Hum Sazae
While we were researching Tagawa, we came across another early Japanese cartoonist we were unaware of, Machiko Hasegawa (1920-1992), who was one of Tagawa’s apprentices, one of the first female manga artists, and one of the most influential.

Hasegawa created a strip called Sazae-san in 1946, about the domestic adventures of an extended Japanese family in the post-War period. The strip ran for 28 years and was incredibly popular, giving rise to such spinoffs as a TV mini series of Hasegawa’s life, and a cartoon that (apparently) still airs, meaning it is Japan’s longest running anime program.

Manga1Kodansha apparently published 12 volumes of English versions of the strip back in the 90s.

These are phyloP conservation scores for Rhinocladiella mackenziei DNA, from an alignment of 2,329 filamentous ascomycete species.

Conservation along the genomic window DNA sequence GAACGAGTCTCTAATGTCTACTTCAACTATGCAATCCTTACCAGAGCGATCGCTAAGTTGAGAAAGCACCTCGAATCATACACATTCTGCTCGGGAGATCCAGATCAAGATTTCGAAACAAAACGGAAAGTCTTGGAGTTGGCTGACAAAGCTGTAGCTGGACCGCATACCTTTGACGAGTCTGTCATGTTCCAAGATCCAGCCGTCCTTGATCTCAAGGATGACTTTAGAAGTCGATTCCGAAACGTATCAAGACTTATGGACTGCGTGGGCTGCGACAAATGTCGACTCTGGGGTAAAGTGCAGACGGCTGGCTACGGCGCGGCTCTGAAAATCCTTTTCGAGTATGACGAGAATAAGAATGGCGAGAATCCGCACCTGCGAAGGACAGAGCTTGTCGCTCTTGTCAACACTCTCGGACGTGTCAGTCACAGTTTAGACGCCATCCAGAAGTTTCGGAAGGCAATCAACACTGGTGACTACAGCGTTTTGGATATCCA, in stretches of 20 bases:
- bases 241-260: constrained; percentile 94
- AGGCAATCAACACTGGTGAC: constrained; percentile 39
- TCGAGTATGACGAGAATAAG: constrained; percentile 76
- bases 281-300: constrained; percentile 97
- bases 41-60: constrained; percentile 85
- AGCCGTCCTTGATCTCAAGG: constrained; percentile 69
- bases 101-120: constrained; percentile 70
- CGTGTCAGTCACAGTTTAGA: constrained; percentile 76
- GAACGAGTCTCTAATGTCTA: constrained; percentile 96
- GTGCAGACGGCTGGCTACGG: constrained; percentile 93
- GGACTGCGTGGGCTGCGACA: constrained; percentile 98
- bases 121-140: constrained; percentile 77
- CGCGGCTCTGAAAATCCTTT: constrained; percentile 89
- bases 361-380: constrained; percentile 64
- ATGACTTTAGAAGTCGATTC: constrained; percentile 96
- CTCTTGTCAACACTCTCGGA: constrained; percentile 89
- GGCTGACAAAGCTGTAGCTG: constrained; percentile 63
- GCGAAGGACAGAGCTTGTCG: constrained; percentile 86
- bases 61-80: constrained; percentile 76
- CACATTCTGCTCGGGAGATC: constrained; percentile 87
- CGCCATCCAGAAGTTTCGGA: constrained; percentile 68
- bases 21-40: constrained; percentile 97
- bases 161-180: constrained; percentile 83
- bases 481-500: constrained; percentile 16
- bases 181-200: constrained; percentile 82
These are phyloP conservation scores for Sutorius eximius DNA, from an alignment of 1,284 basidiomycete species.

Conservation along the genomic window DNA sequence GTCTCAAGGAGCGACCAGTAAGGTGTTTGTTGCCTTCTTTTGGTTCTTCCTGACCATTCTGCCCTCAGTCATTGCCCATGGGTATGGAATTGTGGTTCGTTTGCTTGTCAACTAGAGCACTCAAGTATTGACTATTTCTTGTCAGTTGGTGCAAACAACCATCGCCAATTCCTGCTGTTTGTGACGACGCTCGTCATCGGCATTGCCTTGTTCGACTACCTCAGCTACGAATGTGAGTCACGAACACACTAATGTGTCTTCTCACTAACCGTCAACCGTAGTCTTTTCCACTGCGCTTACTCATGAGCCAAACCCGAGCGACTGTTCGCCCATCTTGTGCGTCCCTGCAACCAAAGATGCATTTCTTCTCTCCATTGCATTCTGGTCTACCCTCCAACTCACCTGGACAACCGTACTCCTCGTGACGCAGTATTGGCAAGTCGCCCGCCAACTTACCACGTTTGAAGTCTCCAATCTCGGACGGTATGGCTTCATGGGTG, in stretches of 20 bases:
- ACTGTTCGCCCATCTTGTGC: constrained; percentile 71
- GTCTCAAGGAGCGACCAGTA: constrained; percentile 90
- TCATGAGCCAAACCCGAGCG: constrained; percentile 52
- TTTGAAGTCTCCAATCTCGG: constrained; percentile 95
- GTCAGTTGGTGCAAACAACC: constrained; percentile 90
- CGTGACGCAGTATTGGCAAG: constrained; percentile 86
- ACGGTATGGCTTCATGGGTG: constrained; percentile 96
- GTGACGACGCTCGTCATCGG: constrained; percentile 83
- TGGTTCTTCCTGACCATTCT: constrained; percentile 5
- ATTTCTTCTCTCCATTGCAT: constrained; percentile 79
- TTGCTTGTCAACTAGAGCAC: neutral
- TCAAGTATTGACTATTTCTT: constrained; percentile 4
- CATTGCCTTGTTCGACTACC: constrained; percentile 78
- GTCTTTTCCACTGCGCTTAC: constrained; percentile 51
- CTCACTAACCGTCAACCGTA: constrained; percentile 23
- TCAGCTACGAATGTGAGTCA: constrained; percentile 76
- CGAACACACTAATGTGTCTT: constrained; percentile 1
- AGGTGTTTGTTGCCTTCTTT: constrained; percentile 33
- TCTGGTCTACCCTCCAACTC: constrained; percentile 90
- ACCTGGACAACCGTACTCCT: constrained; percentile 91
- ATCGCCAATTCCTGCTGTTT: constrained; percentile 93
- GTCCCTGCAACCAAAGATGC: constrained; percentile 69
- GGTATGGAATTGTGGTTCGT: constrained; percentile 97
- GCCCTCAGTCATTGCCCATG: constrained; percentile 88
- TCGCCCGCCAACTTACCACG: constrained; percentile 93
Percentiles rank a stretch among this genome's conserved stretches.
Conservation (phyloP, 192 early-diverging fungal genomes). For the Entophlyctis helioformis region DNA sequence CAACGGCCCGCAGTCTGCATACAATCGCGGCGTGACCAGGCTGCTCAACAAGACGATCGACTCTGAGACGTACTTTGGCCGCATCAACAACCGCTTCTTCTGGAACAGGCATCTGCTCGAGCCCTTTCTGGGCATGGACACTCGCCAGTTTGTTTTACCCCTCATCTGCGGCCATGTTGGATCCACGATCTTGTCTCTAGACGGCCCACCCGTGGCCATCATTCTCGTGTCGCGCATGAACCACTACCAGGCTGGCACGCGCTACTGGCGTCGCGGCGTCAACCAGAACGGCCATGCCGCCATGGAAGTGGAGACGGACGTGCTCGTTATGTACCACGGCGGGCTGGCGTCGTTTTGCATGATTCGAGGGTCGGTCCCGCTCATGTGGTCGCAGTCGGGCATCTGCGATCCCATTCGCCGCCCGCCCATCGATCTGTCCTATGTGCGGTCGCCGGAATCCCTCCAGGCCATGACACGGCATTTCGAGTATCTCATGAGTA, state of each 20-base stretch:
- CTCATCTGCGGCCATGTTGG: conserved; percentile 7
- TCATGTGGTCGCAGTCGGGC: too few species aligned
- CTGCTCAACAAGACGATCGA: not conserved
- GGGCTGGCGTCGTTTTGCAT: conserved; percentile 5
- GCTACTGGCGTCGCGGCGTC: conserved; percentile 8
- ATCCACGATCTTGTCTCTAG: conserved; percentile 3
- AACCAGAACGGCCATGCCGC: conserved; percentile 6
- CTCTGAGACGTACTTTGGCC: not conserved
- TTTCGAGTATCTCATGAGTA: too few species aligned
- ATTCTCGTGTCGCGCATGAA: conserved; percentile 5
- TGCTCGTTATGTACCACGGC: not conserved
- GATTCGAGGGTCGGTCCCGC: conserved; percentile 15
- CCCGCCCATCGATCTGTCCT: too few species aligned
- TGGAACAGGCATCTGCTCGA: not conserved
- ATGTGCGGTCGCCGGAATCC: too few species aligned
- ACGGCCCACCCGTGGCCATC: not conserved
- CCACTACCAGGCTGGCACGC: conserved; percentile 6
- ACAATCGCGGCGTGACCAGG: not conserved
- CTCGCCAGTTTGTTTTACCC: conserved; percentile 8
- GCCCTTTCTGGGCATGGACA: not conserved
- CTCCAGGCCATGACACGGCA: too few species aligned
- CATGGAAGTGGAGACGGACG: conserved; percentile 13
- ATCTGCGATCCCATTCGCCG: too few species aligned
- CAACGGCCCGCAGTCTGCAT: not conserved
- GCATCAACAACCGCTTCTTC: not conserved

Hasegawa’s art is simple and direct in its humor — certainly it was an influence on such things as Crayon Shinchan — and her name should certainly be added to the list of the most successful female cartoonists of all time — there is even a Hasegawa Art Museum in Tokyo.


  1. The anime of Sazae-san is in perpetual syndication and has been running since 1968 on the same channel and time slot. I watched it as a child in the late 70s/early 80s and a friedn recently back from Japan also watched it.

    Hasegawa’s comic is as ingrained in the culture of manga as the idea of flying people in capes is ingrained in comic culture in the U.S. Her influence is felt not only in Japanese comics that have a similar tone in storytelling but even in something as simple as the way many mangaka choose to name their characters.